According to the United Nations: “Turkmenistan is in a precarious location sandwiched between the western route of Afghan opiates travelling through Iran and the northern route of Afghan opiates travelling through Central Asia. Recent seizures on the Turkmen-Iranian border suggest that traffickers increasingly cross between these routes. Additionally, the country is advantageous for traffickers attempting to use its ports on the Caspian Sea to carry drugs toward Europe. [Source: “Illicit Drug Trends in Central Asia”, United Nations Office on Drugs and Crime Regional Office for Central Asia, April 2008 |~|]

“ There is a crossing at each end of the 744 kilometers Turkmen-Afghan border, most of which runs through desert. In the north is Imam-Nazar and in the south, close to Iran, is Serkhetabad. One route has the narcotics transiting through the Serhetabat border checkpoint on the TurkmenAfghan border and onwards to Mari-Turkmenbashi and Astrahan (Russia) or Azerbaijan. As transport routes are improved and with the continuation of relative stability in western Afghanistan, the volume of traffic between these countries looks likely to increase and with it the possibilities for increased trafficking. Likewise, the modern international air terminal inaugurated in Ashgabat in October 1994 is likely to bring increases in both licit and illicit traffic. |~|

“Over one million Turkmen live in Afghanistan in the Herat, Badghis and Faryab provinces and an equal number in Iran in the Mazanderan and Khorassan provinces. Strong cross-border ethnic links often facilitate various smuggling enterprises as observed on the Tajik-Afghan border. |~|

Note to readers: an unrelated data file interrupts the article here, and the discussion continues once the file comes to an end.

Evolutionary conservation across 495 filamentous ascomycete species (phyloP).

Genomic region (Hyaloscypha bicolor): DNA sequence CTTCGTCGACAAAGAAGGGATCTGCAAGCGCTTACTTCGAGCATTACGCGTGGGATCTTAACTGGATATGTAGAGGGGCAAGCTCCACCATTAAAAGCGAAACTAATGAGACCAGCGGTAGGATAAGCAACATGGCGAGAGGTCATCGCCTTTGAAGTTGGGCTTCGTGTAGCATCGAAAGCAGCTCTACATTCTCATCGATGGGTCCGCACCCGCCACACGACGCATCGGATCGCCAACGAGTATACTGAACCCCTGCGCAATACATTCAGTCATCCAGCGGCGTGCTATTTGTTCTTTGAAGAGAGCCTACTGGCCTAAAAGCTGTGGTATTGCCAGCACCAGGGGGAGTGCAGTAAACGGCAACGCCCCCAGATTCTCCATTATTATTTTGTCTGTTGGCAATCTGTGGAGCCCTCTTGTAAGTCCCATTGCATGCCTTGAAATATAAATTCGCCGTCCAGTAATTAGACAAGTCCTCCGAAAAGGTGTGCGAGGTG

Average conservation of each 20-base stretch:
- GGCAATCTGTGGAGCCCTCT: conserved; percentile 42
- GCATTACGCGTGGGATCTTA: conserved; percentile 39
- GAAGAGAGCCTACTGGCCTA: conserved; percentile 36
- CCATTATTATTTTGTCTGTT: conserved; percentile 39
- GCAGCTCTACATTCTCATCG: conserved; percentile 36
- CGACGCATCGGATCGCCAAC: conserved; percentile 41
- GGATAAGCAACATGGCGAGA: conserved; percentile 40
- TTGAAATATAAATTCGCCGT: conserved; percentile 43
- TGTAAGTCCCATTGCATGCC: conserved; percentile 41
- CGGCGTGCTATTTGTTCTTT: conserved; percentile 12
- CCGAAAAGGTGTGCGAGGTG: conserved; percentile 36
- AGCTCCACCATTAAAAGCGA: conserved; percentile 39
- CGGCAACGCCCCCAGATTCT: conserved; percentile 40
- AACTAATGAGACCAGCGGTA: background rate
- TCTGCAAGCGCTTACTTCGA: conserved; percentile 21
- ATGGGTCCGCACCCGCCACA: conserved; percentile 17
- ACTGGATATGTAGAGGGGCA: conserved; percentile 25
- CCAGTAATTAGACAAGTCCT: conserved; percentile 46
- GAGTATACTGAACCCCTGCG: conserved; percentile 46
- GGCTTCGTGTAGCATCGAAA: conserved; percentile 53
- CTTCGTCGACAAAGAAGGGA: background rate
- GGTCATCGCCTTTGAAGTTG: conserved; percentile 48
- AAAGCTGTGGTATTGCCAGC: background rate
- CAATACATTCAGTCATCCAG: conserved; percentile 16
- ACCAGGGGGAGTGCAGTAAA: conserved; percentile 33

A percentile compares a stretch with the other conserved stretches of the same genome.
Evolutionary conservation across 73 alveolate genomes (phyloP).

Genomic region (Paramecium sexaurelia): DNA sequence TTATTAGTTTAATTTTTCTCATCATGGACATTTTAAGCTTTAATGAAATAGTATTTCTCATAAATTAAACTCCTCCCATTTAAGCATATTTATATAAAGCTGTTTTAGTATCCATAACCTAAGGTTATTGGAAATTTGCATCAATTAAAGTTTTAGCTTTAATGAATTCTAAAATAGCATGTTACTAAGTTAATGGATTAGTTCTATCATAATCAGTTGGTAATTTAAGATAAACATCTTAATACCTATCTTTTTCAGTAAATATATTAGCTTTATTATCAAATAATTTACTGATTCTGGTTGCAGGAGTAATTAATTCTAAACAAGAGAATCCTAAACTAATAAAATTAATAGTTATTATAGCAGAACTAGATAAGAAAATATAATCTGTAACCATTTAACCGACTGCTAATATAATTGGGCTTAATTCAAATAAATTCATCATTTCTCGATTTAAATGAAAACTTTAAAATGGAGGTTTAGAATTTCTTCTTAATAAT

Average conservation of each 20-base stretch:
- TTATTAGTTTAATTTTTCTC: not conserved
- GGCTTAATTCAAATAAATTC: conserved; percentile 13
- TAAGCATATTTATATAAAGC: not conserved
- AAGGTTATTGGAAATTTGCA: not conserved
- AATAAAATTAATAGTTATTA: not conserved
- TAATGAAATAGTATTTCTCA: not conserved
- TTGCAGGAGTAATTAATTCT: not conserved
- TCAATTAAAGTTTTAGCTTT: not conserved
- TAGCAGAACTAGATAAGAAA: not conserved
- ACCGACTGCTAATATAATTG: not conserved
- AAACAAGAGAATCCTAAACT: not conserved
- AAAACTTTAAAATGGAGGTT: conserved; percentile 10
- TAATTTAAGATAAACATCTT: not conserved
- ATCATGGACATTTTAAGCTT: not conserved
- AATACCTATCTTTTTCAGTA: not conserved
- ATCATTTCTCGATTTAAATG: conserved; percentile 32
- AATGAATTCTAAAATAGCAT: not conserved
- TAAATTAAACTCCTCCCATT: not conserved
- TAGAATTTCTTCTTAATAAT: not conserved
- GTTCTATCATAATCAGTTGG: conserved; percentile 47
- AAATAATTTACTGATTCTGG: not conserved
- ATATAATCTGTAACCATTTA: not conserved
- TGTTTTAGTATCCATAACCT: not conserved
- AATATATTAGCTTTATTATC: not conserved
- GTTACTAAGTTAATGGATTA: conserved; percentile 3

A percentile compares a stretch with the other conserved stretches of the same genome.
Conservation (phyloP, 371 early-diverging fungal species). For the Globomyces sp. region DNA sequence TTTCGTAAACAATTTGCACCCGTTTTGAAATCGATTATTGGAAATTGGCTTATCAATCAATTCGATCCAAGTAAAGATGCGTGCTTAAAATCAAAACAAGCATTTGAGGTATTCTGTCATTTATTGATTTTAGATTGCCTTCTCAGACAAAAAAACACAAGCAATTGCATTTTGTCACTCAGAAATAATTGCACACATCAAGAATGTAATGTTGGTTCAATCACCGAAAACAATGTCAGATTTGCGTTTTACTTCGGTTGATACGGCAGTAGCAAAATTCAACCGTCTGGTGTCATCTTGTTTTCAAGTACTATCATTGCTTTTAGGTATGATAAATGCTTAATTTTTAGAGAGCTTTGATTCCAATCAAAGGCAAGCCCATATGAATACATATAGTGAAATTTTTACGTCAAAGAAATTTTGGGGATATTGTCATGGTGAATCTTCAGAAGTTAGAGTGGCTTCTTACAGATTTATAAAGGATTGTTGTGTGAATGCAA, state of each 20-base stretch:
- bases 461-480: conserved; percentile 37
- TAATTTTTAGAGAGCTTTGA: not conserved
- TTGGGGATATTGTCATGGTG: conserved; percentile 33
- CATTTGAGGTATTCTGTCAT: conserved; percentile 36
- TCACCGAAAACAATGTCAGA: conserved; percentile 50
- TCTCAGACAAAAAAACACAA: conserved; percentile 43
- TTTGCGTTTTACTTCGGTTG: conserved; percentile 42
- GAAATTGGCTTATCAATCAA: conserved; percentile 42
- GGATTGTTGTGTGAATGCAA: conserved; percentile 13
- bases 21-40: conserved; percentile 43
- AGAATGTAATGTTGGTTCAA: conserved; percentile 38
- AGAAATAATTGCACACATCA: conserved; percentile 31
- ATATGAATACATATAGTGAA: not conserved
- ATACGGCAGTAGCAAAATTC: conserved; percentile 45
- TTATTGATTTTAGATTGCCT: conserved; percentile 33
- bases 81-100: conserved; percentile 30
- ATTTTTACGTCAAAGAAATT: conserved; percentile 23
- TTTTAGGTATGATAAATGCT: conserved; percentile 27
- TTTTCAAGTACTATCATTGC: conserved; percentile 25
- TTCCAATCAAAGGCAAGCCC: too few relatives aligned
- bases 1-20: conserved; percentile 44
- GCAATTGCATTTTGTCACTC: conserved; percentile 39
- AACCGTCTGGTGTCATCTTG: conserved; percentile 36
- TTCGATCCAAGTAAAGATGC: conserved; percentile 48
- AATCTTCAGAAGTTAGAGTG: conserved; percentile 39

“The main entry points into Uzbekistan is at Farap, a potential crossing point for opium and heroin moving into Turkmenistan. While seizure data for this crossing is not available, the abnormally high levels of registered drug users and drug related crime in neighbouring Khorezm (Uzbekistan) suggest that it may an important transhipment point. |~|

“Similarly, while Atyrau and Mangystau (Kazakhstan) report low drug seizures, they have seen Kazakhstan’s highest increases in registered drug abusers in recent years, and report some of the highest proportions of heroin abusers among drug abusers in the country. The low population in the area argues that demand is very unlikely to be pulling drugs to the area: localized drug dealing is probably a consequence of larger quantities of drugs passing through. |~|

Heroin Trafficking Along the Afghanistan-Turkmenistan Border